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New Accounting Standard to Have Big Effect on Lessee Balance Sheets Beginning in 2020

Posted by Admin Posted on May 02 2016

The main change in the new standard is that lessees must recognize, in their balance sheets, leased assets and lease liabilities for operating leases.  Currently, lessees do not record either assets or liabilities for operating leases.

The new standard covers all entities – both for-profit and nonprofit - that issue financial statements in accordance with U.S.. generally accepted accounting principles (GAAP).

For non-public entities, the standard takes effect in years beginning after December 15, 2019 (i.e., calendar 2020), with early application permitted. It will apply to all leases in effect as of the beginning of the earliest comparative period presented; in other words, if 2019 comparative statements are included with 2020 statements, leases in effect at January 1, 2019 will be covered.

 For lessees-

  • At the start of a lease, lessees must record both an asset and a liability for the net present value of future lease payments. The asset will be amortized to expense, and lease payments will reduce the liability, over the lease term. How that is done depends on whether the lease is an operating or a finance lease.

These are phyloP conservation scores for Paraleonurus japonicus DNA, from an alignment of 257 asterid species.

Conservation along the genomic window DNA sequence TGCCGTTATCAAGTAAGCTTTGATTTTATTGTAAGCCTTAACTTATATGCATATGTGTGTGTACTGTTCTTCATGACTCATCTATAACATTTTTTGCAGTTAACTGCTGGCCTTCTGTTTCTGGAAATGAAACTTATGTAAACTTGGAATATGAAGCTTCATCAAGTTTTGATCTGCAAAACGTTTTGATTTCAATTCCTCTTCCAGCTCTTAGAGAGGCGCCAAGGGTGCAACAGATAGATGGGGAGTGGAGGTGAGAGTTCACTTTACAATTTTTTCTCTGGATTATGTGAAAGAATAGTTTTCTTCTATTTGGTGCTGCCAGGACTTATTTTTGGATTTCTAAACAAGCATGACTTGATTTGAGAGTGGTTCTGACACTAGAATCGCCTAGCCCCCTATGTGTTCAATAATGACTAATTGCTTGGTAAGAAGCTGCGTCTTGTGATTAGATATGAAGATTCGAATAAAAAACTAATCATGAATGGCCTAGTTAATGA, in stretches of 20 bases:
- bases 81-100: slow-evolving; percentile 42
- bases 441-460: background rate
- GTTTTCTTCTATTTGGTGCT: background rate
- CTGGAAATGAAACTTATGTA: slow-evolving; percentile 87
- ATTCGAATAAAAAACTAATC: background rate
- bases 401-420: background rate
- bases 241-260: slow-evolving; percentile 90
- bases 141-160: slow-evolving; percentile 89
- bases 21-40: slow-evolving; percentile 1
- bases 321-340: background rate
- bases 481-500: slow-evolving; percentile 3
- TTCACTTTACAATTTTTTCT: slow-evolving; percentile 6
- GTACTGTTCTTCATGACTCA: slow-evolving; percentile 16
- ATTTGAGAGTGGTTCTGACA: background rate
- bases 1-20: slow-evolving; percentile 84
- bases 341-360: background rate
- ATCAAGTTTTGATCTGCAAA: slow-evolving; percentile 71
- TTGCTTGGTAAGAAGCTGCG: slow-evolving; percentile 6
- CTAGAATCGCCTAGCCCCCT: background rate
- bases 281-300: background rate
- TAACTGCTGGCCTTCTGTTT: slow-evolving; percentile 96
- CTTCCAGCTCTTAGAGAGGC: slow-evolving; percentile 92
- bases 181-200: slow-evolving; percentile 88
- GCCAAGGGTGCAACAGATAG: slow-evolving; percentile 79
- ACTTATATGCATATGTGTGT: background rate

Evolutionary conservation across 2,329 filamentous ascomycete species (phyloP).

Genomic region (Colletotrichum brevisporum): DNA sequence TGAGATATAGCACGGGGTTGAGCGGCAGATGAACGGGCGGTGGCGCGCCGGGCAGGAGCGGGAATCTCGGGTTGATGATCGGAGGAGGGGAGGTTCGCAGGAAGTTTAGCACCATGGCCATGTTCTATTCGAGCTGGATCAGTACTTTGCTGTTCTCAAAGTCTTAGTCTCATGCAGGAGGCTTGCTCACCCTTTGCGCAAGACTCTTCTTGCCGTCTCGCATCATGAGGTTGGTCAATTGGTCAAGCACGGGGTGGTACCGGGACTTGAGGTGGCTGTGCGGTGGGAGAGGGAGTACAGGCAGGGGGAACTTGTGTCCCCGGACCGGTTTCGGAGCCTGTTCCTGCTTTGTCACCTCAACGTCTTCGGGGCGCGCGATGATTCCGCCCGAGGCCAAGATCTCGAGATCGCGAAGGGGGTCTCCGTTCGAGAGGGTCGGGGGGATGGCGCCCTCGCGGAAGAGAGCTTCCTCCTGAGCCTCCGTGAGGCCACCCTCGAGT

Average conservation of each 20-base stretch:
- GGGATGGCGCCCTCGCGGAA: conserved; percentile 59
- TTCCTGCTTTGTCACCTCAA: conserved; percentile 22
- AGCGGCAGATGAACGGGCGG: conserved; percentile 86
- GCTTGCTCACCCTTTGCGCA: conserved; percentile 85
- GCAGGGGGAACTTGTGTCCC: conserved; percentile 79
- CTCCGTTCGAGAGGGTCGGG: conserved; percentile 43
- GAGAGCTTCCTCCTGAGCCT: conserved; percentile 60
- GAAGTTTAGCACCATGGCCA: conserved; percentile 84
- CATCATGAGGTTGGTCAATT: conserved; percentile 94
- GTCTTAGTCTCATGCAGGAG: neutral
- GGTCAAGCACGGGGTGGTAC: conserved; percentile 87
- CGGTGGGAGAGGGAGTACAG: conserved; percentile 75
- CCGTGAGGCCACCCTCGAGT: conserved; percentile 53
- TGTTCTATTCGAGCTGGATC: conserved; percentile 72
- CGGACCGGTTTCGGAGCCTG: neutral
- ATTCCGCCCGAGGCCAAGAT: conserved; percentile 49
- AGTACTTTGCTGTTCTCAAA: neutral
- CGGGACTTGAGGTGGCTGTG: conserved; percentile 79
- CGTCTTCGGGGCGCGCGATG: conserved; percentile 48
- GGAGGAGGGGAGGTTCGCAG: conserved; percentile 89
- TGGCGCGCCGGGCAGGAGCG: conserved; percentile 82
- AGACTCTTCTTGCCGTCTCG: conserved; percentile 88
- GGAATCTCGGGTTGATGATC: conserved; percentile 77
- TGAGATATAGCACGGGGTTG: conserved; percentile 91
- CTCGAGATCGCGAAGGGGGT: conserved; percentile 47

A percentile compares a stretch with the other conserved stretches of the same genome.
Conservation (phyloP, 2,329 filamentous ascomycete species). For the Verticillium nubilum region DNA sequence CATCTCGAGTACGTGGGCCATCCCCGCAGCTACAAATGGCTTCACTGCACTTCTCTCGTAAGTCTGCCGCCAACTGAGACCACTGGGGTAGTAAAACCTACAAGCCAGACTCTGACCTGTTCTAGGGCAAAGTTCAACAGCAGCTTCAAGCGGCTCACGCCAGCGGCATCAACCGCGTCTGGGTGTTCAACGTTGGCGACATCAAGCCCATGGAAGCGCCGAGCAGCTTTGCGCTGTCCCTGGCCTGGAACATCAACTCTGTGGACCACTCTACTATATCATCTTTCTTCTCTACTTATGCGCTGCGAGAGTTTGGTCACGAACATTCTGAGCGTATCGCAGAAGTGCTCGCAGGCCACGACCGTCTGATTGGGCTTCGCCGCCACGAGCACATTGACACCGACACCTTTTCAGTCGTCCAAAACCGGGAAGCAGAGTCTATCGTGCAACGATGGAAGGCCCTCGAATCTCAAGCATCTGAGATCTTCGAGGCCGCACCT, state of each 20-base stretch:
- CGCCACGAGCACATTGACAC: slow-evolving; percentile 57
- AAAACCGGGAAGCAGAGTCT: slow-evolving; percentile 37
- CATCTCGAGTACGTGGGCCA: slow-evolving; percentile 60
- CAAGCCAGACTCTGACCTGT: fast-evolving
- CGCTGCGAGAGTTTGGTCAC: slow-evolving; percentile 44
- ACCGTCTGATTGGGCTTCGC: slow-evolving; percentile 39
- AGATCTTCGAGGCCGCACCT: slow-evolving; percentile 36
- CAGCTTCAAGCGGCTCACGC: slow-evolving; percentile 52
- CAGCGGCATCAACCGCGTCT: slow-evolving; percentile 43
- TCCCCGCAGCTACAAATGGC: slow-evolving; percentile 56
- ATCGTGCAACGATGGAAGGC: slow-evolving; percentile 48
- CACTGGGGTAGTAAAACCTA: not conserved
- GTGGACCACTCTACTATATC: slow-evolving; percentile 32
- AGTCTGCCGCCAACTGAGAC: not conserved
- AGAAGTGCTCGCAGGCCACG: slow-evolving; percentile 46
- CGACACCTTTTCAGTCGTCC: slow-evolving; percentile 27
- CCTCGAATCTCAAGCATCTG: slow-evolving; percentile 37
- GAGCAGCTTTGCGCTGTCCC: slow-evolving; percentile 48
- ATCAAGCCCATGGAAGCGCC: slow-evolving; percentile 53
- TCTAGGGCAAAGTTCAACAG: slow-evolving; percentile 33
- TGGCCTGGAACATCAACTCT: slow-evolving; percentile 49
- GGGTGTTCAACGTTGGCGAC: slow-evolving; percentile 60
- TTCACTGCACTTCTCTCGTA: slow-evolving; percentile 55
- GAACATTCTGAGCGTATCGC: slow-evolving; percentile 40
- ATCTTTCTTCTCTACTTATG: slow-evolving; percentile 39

• The biggest effect to lessees will be on their balance sheets. The new standard will gross-up lessee’s assets and liabilities for leases, which will change financial statement ratios and may affect compliance with loan covenants.

 

For lessors-

  • Unless a lease is sales-type or financing lease, lease income is simply recognized when earned, and there is no grossing-up of assets and liabilities.

 

Depending on the number and value of leases, the new standard could have a large effect on lessee balance sheets by increasing both assets and liabilities. This, in turn will affect certain balance sheet ratios, particularly the current ratio and the debt-equity ratio. Since many loan agreement contain covenants that specify minimum current ratios and maximum debt-equity ratios, lessees may want to discuss the effects of the new standard with their lenders before it goes into effect and make appropriate adjustments to affected covenants.